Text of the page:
Greek Mythology for Teens

Greek Mythology for Teens

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by Zachary Hamby
     
 

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"Greek Mythology for Teens" takes classical mythology to a new level by relating ancient stories to the culture, history, art, and literature of today. The book uses the innovative approach of reader's theater to teach mythology to teens, asking them to act out the stories and become engaged in a common learning experience. By looking at topics instrumental to both

Overview

"Greek Mythology for Teens" takes classical mythology to a new level by relating ancient stories to the culture, history, art, and literature of today. The book uses the innovative approach of reader's theater to teach mythology to teens, asking them to act out the stories and become engaged in a common learning experience. By looking at topics instrumental to both mythology and modern culture, teens are encouraged to question topics such as heroism, foolishness, love, and more. Each chapter builds on a particular theme found in the central myth and includes activities, discussion questions, and exercises that connect the myth to the modern world and everyday life. Visually appealing sidebars also give background on Greek and Roman mythology and culture. "Greek Mythology for Teens" takes the classic myths taught in school and turns them into an engaging, interesting, and modern way of looking at old material.

Editorial Reviews

School Library Journal
Gr 7 Up—This follow-up to the author's Mythology for Teens (Prufrock, 2009) takes a unique approach to introducing ancient tales. Ranging from "Orpheus & Eurydice" to "Daedalus and Icarus" to "The Golden Touch," various myths are presented in the form of reader's theater-crisply scripted and ready to act out in the classroom. Nine chapters are organized according to a broad theme (e.g., "The Power of Music," "Wisdom vs. Intelligence," "Greed"). Each one includes a play designed to run between 25 and 40 minutes. In addition, a wealth of background information provides additional insights into the characters and ideas, highlights examples of Greek history and culture, and makes connections to other works of art as well as modern-day perceptions. While the organization works well for exploring thematic units, individuals wanting to know if a specific myth is included will be frustrated as the tales are not listed in the table of contents and there is no index. Hamby also includes quotes from ancient sources-Ovid and Hesiod, for the most part-and summations of related myths, neatly tying the package together and encouraging youngsters to read further. Sidebars offer topics for additional discussion and analysis, writing prompts, ideas for further research, fun facts, and more, all intended to stimulate creativity and active learning. The scripts present adequate retellings of the myths, souped up with touches of contemporary language and eye-rolling humor just right for a teen audience. All in all, a great way to bring these stories to life.—Joy Fleishhacker, School Library Journal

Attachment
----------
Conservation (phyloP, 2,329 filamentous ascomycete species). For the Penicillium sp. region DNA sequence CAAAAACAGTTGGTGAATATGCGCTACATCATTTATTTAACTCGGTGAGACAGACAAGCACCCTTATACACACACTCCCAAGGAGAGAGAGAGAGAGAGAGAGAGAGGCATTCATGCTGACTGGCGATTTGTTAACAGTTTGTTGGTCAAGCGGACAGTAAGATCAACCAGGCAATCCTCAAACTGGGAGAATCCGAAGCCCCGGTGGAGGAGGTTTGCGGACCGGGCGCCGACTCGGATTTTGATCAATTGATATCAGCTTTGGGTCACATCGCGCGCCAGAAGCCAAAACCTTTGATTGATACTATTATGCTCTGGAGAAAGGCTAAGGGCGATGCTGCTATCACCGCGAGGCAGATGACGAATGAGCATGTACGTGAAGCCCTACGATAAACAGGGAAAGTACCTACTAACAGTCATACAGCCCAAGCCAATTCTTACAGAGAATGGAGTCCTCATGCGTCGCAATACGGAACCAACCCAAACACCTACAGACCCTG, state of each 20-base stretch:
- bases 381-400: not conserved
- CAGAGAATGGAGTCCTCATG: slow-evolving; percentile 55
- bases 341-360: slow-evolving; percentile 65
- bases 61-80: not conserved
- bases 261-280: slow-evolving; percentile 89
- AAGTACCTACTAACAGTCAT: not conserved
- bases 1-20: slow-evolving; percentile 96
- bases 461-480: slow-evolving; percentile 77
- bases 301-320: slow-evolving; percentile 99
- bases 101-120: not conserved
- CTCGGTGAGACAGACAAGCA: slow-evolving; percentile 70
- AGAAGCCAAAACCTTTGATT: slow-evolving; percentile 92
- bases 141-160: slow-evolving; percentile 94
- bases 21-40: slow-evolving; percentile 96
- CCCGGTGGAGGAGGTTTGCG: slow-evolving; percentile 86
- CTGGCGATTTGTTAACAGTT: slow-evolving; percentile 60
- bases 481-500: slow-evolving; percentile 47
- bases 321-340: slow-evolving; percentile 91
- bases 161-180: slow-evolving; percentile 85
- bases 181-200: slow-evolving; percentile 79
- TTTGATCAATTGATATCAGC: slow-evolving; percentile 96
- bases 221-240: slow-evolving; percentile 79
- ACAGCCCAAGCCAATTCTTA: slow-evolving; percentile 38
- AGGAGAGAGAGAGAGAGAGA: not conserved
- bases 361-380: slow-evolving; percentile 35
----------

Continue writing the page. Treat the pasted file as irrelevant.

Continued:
Product Details

ISBN-13:
9781593637170
Publisher:
Sourcebooks
Publication date:
06/01/2011
Edition description:
New Edition
Pages:
185
Sales rank:
510,243
Product dimensions:
8.50(w) x 10.90(h) x 0.50(d)
Age Range:
12 - 17 Years

Meet the Author

Zachary Hamby is a high school communications arts teacher from Nixa, Missouri, where he teaches English, World Literature, and Mythology. He also serves as a consultant for the National Writing Project. His passions include teaching teenagers new ways of looking at literature and mythology through a cultural lens.

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Greek Mythology for Teens 2.3 out of 5 based on 0 ratings. 3 reviews.
Anonymous More than 1 year ago
It is bad.
Anonymous More than 1 year ago
The sample tricked me . I read the sample of the charecters of mythology in the sample and thats all it gave me . So I purchased the book for $11.99 and the book ended up being a bunch of lines for charecters for like a movie or something. It tricked me into buying it and I am not pleased
Anonymous More than 1 year ago
I like greek and egyption mythology I did not read the book